Stand up for human rights!

The Malaysian Bar commemorates Human Rights Day on 10 December occasion by hoping to mobilise the political will of the government.

We celebrate Human Rights Day every year on 10 December. It is a day that commemorates the adoption of the Universal Declaration of Human Rights by the UN General Assembly.

The theme of this year’s Human Rights Day is “Recover Better – Stand Up for Human Rights”, in correlation with the Covid pandemic. It is an opportunity for us to reaffirm the importance of human rights in rebuilding a nation severely affected by the disease.

The Malaysian Bar commemorates this occasion by hoping to mobilise the political will of the government and would like to take a firm stand on some matters of concern:

1. The Malaysian Bar calls on the government to legally recognise and protect customary lands, territories and resources that are inhabited and enjoyed by the natives of the East Malaysian states of Sabah and Sarawak, and the Orang Asli of Peninsular Malaysia. We firmly stand by the native communities of our country.

2. Malaysia hosts more than two million migrant workers, and we urge the government to accede to the International Convention on the Protection of the Rights of All Migrant Workers and Members of Their Families adopted by the UN General Assembly in 1990 and entered into force in 2003, as a way to provide a basis for stronger laws and enforcement mechanisms when it comes to the protection of migrant workers. Many of them are vulnerable and easily exploited.

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3. The Malaysian Bar asks that the government make known the findings of the royal commission of inquiry into the mass graves pertaining to human trafficking at Wang Kelian, Perlis. The outcome of this investigation needs to be made public and action must be taken to bring the responsible parties to justice.

4. We urge the government to consider abolishing all laws that impede upon the freedom of speech of its citizens as enshrined in Article 10 of the Federal Constitution. We once again call for the abolition or amendment of all draconian laws that substantially erode the rights of an accused to a fair trial and deprive them of their fundamental liberties. The government should also consider imposing a moratorium on these draconian laws pending abolition. In the same vein, the Malaysian Bar also reiterates its clarion call to abolish the death penalty without further delay.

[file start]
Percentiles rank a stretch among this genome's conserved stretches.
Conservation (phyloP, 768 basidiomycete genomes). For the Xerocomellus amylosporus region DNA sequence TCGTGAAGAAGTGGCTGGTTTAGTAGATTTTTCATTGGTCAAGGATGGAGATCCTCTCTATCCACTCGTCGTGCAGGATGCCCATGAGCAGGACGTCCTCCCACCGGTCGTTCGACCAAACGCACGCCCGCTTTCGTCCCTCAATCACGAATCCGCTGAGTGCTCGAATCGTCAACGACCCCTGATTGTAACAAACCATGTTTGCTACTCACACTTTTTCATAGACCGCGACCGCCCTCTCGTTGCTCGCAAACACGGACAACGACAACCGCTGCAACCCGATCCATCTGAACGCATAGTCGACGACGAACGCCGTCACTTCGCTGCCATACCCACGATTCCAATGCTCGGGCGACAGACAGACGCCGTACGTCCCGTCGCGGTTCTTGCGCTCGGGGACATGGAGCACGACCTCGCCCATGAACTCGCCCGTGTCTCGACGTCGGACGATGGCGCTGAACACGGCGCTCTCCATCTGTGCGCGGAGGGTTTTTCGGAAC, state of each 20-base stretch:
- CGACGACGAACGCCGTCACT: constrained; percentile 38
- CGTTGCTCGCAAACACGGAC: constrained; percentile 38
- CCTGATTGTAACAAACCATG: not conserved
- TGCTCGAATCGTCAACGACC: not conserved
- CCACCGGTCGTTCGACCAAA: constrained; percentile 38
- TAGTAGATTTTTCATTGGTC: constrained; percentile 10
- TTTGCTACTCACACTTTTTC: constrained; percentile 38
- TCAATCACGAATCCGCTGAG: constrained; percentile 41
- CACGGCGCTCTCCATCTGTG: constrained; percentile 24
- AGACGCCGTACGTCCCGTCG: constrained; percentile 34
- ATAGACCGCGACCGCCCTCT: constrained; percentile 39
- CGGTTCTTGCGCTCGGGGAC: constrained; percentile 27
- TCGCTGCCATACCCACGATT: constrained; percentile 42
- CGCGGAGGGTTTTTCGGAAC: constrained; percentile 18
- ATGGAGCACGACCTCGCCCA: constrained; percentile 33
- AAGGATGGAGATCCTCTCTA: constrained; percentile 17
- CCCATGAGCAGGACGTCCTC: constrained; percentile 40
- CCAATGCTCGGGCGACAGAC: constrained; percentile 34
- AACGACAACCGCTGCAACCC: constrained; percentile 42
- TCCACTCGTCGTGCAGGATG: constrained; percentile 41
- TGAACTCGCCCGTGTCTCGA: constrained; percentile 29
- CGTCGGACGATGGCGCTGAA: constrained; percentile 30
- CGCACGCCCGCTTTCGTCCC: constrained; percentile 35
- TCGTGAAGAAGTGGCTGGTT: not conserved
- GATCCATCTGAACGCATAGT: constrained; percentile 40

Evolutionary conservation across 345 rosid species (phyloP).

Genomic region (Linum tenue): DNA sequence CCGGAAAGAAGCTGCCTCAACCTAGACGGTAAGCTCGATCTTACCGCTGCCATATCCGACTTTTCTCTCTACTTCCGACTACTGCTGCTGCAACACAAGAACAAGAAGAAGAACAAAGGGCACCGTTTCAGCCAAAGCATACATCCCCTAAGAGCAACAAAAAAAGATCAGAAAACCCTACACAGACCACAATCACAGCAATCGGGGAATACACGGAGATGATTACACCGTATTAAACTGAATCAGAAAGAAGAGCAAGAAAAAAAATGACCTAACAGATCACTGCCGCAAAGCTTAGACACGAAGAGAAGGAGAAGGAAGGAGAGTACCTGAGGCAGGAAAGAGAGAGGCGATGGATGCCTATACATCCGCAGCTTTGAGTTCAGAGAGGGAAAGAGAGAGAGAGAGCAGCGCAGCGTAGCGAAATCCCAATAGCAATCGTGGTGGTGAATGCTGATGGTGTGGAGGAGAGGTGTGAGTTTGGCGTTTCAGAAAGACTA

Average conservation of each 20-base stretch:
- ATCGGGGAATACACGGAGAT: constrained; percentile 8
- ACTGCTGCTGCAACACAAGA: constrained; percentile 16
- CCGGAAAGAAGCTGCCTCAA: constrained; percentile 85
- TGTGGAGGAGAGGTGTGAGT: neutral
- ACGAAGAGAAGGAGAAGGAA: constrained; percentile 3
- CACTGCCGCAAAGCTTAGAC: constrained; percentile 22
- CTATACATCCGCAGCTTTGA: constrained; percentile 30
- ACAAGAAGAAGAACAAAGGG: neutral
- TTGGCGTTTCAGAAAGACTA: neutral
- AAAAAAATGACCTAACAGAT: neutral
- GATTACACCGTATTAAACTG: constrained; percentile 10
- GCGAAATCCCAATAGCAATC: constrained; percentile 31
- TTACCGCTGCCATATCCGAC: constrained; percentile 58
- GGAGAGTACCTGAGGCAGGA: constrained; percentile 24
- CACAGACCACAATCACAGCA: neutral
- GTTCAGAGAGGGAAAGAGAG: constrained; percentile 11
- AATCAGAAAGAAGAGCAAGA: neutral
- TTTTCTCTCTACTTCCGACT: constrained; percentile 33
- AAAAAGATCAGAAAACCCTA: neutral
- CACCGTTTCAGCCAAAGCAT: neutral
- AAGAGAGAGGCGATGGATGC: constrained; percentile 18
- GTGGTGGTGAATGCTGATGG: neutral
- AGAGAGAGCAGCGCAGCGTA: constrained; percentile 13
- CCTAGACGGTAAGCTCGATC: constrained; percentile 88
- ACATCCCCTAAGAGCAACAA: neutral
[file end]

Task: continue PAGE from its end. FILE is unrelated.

5. The Malaysian Bar had submitted a Racial and Religious Hate Crime Bill to the then Committee on Institutional Reforms in June 2018, requesting for fundamental institutional reforms. The Malaysian Bar reiterates its clarion call for the bill to be passed into law. Our country’s legislation needs to criminalise hate speech and hate crimes in order to create a more harmonious society. A balance needs to be struck between freedom of speech and preserving the peaceful fabric of our society.

6. The year 2020 has been marked by several cases of river and reservoir pollution that made headlines in Selangor and Kuala Lumpur. These man-made calamities have resulted in hardship to the vast majority of residents due to the constant water cuts. The Malaysian Bar calls on the government to take immediate and constructive action to ensure the effective enforcement of environmental laws in curbing the illegal activities that contribute to the adverse and irreversible effects on the environment, as well as the health and safety of all beings.

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7. As can be seen, human rights-related issues are still rife in Malaysia and much needs to be done to alleviate the systemic problems still present in our society. The Malaysian Bar is concerned that the Human Rights Commission of Malaysia’s (Suhakam’s) 2019 annual report was not debated in Parliament this year. We take the view that Suhakam’s annual report is important as it provides recommendations on the rights of vulnerable communities in our country. We sincerely hope that the report will be tabled and debated during future Parliamentary sittings to find viable solutions for any concerns raised in relation to matters of human rights.

8. On the international front, the Malaysian Bar has always been a firm supporter of our accession to international human rights instruments as well as their optional protocols. We will continue to advocate our country’s accession and ratification to these instruments as it is important to establish a benchmark for the protection of human rights.

Salim Bashir is president of the Malaysian Bar

This piece is reproduced from here and has been edited for style only.

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Gursharan Singh
Gursharan Singh
18 Dec 2020 10.18am

We celebrate Human Rights Day every year on 10 December. It is a day that commemorates the adoption of the Universal Declaration of Human Rights by the UN General Assembly.

Is this HUMAN RIGHTS DAY not another COSMETIC DECLARATION similar to other commemorative days as with passing of time the numbers of instances of non-compliance may be perceived [based on media reports] to have continued instead of reducing as it was intended that making people aware would improve situations unlike being the reverse?

WHAT IS THERE TO CELEBRATE WHEN GREED IS INVOLVED HUMAN RIGHTS MAY BE IGNORED AS THERE MAY BE NO ADVERSE IMPACT BUT GAINS TO THOSE IN POWER AND INFLUENCE!!!!

Bless all